It was Memorial Day weekend, 2012. My boyfriend, Clay, and I had driven out to Lost Creek Wilderness, in Pike National Forest to backpack and camp for a few days; escape the stress of our jobs, breathe the fresh air, and exercise our very energetic three-year-old golden retriever, Clementine. Technically Clementine is my dog, but since Clay and I started dating a little over a year ago, she has had no trouble bonding with her new “father figure.” Clay’s patience for Clementine has grown, and his sense of adventure contributes a certain spontaneity that our team of two was previously lacking.
Clementine is not a smart dog. In fact, she is a bit of a dolt. An immense klutz known for over-excitement and flatulence – she regularly responds to her nickname, “Tooty,” which came from her knack for clearing a room. Tooty is loving and kind, loyal and sweet. She thinks highly of me, even when I’m at my worst. She is maternally protective of other animals and children. She will nurture a rubber ball as if it is a tiny puppy, build a nest of clothes in which in can slumber, and lick it to her standard of clean. She waits patiently for us to return from work, always greeting us with grunts of joy at the front door, eager to settle in for the evening and watch Project Runway at our feet. And if you ever need a hangover nap companion, she is right there, ready to be the little spoon. She is in short, a wonderful animal, and my very best friend.
After hiking in from the trailhead, we spent an evening tucked away in a camp spot not visible from the trail. We had ventured off route after seven miles of initial trekking to find our beautiful temporary abode. And beautiful she was: nestled between a bubbling creek and jagged rock face jutting into a sky-blue dome, we were enclosed in lush pine forest, protected by an overhang of trees, just big enough to grant a feeling of safety without impeding on our view of the star-spangled sky. This area is known for its wildlife; cougars and black bears roam, and one of the state’s largest big horn sheep populations resides in this expansive territory. Realizing our bounty, we decided to christen the location “Base Camp” and spend the next few evenings here; our exploration time would be used on short day-hikes in the surrounding wilderness.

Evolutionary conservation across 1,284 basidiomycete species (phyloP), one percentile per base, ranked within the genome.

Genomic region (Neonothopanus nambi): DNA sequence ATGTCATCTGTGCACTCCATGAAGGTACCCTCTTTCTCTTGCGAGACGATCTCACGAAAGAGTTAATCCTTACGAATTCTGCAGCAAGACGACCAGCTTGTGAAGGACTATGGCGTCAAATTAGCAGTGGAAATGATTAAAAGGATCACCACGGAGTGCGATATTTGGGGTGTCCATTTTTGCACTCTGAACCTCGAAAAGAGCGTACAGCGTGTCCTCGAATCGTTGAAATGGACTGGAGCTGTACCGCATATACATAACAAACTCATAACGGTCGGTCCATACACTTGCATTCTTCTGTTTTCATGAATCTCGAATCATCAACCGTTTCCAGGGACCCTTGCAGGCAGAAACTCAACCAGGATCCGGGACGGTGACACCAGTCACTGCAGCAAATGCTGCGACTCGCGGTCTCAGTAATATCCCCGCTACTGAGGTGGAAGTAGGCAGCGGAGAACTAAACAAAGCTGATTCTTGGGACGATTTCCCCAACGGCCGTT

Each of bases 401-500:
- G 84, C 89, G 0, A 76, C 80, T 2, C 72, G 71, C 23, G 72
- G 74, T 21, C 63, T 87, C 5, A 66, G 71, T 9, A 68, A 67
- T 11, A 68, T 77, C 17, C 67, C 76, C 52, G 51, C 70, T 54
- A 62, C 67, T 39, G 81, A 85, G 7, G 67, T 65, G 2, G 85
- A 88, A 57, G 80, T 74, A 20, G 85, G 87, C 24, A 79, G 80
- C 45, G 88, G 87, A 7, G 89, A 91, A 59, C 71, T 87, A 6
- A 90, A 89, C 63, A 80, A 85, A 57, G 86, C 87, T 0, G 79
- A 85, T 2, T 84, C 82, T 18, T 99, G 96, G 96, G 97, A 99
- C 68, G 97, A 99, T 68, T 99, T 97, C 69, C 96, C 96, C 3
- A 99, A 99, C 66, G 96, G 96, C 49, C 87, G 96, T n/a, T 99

Clementine was thrilled with our decision; leaving our heavy packs at Base Camp meant we could move more quickly, which meant more freedom for her to explore. An outdoor enthusiast, she is always ready to hit the trail. She insists on running to the front of our patrol to scout for wildlife or fellow trail-goers. She will run 50 yards ahead and double back to report her findings and ensure the team is intact. While Clementine eagerly wagged her tail, we examined a map of the 140-mile trail network winding through Lost Creek Wilderness. We decided to head northeast on Hankins Pass Trail, which ascends to Lake Park, an alpine valley nestled against the Tarryall Mountain Range. We had a leisurely lunch at 11,000 feet elevation, and began our descent just as rain clouds began to roll in from the west. Though windy and rather chilly, our descent back to Base Camp was much quicker than the ascent, with Tooty leading the way down the winding trail.
Using Clay’s GPS and the trail map, we eventually located our temporary nylon home in the woods. Relieved and exhausted, we needed to make the best use of daylight, and only a half hour or so remained before dusk. Always prepared, I quickly used my supply of baby wipes to “clean up” in the tent before retiring by the creek for a supper of tuna. While Clay used the last of the baby wipes to scrub the sunscreen and dust off his neck, arms, and face, Tooty and I relaxed by the creek, sharing an aluminum pouch of lemon-pepper tuna. Each bite I would take, I would offer her a small piece. Not normally one to receive table scraps, she was delighted at each little shred of fish flesh I would share with her. As the sun set and the sky transitioned into a lovely shade of smoked amethyst, we enjoyed our much-needed protein. In that moment, under the moonrise, as I shared a meal with my loyal canine companion, waiting for my beloved to “bathe” himself in the lime green tent with baby wipes, I was enamored with my life.